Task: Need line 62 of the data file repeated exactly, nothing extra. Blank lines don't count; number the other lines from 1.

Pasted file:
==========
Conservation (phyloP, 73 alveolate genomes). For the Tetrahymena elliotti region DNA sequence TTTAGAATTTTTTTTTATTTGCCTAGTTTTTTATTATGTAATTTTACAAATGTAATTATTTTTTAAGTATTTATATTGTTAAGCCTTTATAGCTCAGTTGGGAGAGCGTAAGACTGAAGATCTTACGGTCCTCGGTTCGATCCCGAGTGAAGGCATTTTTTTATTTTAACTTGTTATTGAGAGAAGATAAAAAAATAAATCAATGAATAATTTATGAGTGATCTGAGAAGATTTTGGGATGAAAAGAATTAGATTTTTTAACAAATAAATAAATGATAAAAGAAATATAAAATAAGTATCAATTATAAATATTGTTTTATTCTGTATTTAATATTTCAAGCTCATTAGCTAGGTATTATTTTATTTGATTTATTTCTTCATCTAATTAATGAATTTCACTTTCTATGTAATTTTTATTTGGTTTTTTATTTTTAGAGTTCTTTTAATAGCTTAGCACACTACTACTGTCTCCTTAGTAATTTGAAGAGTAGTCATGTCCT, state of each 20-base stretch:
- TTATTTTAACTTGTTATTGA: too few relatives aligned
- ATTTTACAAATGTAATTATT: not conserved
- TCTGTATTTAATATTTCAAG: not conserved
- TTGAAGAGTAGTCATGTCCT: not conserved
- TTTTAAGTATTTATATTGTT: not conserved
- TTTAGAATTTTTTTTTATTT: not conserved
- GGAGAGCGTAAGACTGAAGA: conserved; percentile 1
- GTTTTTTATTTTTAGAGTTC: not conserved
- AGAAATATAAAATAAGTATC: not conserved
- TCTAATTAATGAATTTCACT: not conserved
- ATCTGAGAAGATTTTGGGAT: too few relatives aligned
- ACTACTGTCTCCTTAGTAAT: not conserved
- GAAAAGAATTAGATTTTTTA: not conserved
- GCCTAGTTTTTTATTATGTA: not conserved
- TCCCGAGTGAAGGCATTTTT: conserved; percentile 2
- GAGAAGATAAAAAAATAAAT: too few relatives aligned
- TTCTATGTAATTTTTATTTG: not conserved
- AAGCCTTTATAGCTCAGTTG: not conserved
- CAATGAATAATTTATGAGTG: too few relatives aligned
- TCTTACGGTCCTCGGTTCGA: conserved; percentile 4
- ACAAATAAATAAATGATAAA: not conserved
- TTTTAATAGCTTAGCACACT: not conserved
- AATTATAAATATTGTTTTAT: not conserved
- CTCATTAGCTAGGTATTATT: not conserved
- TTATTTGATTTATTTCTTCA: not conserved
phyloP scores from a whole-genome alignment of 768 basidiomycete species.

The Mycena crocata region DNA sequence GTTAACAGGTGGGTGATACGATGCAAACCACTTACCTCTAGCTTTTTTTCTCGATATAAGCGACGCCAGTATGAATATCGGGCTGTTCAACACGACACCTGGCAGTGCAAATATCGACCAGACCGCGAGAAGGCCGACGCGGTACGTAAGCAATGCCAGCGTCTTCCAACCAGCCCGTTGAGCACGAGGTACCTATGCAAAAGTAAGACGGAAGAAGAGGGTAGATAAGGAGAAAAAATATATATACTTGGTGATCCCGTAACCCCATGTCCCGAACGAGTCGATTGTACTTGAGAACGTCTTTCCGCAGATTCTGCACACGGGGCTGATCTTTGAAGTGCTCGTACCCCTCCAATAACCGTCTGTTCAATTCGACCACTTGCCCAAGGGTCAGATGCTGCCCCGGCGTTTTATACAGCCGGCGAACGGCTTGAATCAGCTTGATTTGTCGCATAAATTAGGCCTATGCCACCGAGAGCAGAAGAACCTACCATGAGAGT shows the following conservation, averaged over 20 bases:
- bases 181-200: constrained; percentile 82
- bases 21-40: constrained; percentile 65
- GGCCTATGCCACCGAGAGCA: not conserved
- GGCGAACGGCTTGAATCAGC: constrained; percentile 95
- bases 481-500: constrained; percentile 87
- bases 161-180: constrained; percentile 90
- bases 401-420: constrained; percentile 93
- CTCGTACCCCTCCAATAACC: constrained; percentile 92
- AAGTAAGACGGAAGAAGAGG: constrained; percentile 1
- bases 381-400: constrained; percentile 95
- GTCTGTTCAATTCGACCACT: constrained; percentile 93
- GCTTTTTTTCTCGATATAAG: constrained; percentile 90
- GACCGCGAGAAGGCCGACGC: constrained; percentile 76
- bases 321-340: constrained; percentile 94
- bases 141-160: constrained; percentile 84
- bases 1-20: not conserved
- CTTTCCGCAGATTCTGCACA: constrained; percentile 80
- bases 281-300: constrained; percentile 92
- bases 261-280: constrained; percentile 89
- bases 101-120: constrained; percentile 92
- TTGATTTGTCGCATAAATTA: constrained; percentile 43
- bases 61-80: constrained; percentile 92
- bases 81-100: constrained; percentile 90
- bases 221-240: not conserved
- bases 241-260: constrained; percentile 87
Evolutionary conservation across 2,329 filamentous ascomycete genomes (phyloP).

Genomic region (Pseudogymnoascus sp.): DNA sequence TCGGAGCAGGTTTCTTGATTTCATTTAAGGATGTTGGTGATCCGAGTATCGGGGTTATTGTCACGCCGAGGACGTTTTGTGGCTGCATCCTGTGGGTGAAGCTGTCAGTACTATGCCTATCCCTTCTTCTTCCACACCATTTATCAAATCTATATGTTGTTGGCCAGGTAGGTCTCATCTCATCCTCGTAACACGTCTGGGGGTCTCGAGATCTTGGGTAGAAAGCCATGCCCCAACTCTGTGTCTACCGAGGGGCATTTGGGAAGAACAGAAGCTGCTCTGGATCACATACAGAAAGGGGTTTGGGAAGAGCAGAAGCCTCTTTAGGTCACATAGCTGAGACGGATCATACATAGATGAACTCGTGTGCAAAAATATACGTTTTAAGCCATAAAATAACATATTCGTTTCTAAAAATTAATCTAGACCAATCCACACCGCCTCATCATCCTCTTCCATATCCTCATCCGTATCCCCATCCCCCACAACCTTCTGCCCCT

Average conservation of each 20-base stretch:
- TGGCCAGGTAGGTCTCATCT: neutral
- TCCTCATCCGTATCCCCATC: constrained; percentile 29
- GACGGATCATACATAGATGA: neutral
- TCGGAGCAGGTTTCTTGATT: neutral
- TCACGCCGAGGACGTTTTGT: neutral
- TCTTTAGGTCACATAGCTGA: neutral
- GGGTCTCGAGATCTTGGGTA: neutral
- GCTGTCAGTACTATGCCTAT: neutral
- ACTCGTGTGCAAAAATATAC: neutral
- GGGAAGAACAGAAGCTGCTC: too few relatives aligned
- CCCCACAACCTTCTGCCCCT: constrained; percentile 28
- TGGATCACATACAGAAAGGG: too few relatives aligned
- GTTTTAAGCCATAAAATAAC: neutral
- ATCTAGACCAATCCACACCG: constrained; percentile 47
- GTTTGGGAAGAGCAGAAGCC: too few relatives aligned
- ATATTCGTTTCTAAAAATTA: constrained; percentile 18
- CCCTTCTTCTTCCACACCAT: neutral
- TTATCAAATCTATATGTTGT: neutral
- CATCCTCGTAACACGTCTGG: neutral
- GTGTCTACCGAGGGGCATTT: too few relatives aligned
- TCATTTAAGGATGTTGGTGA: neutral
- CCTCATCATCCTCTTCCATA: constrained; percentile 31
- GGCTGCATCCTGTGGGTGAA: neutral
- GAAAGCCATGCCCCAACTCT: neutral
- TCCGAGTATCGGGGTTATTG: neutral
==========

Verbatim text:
- TCTTTAGGTCACATAGCTGA: neutral